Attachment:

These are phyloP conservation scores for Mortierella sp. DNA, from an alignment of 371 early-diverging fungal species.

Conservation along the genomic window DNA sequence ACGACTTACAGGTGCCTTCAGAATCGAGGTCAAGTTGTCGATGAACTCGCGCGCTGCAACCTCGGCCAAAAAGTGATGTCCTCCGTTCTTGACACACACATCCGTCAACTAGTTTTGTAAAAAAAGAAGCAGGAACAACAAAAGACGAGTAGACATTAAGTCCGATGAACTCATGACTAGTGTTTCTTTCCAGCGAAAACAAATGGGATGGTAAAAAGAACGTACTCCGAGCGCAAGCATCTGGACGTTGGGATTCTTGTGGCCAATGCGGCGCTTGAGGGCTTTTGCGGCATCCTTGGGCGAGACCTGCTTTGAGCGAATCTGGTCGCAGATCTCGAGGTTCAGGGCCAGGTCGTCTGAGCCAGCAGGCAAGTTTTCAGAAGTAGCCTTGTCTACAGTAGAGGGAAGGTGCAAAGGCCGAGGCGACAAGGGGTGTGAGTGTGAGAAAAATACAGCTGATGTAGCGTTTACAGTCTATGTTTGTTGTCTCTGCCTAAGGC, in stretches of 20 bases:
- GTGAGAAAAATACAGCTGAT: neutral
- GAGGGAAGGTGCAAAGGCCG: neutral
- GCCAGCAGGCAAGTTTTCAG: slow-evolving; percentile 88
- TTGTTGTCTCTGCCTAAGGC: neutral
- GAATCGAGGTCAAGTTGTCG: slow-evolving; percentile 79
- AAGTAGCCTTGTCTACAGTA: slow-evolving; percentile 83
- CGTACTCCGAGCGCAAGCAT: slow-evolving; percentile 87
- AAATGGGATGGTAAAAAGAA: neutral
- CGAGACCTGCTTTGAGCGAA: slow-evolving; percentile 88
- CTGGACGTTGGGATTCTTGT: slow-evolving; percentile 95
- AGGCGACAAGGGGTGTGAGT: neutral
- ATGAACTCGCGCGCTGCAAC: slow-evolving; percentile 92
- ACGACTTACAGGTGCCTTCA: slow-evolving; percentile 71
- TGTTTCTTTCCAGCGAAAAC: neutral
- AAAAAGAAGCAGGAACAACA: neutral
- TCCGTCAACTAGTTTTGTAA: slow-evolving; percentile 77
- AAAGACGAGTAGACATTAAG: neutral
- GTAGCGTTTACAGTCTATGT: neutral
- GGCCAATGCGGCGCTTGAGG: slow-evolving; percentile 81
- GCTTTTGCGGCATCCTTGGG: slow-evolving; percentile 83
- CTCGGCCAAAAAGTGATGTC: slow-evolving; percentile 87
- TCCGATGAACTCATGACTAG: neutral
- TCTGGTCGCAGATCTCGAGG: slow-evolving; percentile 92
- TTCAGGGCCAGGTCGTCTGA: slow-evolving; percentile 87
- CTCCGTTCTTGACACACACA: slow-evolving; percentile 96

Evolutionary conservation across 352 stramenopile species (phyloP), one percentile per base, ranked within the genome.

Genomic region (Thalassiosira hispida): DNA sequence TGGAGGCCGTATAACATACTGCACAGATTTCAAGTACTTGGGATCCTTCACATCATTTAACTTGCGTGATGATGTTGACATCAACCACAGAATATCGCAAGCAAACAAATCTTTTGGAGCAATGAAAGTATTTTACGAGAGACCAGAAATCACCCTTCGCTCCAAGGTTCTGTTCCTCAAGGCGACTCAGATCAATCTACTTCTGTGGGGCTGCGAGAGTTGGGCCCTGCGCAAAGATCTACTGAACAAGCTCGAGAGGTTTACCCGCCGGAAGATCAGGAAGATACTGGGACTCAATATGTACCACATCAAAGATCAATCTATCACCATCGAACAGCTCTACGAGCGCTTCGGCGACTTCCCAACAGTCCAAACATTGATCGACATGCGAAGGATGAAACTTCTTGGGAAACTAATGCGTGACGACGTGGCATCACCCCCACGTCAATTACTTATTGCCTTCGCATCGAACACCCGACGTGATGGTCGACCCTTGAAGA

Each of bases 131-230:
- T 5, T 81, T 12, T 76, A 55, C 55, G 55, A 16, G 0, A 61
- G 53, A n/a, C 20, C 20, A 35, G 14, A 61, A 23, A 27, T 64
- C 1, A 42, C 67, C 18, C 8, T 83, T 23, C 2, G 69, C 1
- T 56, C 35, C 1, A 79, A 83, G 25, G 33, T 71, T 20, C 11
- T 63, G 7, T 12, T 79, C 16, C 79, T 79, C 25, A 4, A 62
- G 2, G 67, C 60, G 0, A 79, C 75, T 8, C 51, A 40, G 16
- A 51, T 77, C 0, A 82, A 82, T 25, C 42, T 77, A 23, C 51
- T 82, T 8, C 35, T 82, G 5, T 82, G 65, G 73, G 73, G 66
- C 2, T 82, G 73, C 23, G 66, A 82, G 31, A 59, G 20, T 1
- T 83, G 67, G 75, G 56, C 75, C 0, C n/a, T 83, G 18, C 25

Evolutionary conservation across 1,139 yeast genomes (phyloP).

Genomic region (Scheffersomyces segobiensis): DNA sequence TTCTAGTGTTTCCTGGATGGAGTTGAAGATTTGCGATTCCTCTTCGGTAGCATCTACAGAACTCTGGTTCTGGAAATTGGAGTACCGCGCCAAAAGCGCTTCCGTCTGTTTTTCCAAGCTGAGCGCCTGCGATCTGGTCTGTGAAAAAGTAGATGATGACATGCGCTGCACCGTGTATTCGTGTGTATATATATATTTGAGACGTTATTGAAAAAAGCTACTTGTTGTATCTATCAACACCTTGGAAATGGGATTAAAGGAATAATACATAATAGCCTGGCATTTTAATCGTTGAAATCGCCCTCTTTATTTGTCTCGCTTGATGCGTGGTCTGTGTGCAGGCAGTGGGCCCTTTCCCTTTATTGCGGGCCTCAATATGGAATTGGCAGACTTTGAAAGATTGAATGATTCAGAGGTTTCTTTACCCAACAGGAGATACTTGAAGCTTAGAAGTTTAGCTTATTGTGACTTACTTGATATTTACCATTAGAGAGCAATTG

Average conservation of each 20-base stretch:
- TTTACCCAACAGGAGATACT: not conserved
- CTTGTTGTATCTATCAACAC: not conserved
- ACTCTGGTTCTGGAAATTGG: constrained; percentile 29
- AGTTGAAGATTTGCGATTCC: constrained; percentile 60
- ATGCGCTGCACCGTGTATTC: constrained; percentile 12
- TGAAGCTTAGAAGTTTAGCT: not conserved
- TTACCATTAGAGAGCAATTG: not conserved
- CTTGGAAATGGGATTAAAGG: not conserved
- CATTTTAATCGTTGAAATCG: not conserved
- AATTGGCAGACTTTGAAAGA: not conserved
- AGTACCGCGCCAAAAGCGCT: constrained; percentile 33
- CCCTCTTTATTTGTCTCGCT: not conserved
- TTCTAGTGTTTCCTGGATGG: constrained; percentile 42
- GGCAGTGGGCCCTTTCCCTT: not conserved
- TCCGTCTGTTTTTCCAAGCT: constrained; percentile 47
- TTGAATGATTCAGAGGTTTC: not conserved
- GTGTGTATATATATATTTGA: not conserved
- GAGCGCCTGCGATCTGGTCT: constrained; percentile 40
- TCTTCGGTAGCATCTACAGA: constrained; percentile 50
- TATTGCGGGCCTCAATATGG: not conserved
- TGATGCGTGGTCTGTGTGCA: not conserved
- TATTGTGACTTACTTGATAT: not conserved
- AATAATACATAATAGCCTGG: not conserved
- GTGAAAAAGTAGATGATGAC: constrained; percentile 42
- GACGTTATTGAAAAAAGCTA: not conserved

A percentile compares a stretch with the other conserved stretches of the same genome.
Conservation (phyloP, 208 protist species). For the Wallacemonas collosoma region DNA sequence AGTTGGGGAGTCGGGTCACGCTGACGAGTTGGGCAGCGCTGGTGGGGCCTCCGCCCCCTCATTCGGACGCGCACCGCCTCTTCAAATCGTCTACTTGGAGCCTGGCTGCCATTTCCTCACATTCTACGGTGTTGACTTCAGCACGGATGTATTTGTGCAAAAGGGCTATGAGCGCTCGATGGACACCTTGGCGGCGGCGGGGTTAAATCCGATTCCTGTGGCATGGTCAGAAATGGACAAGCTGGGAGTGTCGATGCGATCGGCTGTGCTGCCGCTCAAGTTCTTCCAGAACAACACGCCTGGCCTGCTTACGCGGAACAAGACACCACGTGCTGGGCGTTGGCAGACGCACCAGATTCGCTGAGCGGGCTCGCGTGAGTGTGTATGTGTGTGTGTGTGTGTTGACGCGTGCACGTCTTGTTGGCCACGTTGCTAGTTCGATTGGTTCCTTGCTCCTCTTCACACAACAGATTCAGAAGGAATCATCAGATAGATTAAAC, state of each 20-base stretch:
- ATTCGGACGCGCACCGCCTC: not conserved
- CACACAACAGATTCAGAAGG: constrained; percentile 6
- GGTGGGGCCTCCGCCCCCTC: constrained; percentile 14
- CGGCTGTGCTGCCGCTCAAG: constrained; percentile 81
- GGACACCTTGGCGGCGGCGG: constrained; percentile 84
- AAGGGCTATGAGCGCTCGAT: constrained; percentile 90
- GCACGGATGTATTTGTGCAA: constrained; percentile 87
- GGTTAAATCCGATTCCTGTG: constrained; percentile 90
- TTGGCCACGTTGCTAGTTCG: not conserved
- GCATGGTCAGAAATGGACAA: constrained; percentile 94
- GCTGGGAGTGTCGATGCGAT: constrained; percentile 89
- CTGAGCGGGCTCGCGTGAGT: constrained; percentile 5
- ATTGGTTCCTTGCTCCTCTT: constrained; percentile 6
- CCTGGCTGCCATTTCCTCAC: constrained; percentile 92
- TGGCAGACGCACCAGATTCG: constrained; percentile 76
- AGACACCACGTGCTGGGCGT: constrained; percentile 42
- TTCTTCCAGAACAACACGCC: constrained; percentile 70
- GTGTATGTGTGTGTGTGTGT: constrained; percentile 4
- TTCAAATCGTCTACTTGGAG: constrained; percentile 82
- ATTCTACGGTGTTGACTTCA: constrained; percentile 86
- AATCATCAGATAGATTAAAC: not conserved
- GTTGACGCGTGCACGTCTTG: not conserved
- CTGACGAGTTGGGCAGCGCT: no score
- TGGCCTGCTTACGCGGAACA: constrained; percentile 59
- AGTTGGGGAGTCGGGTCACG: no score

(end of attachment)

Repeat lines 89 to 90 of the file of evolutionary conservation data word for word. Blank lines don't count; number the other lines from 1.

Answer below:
- TTCAAATCGTCTACTTGGAG: constrained; percentile 82
- ATTCTACGGTGTTGACTTCA: constrained; percentile 86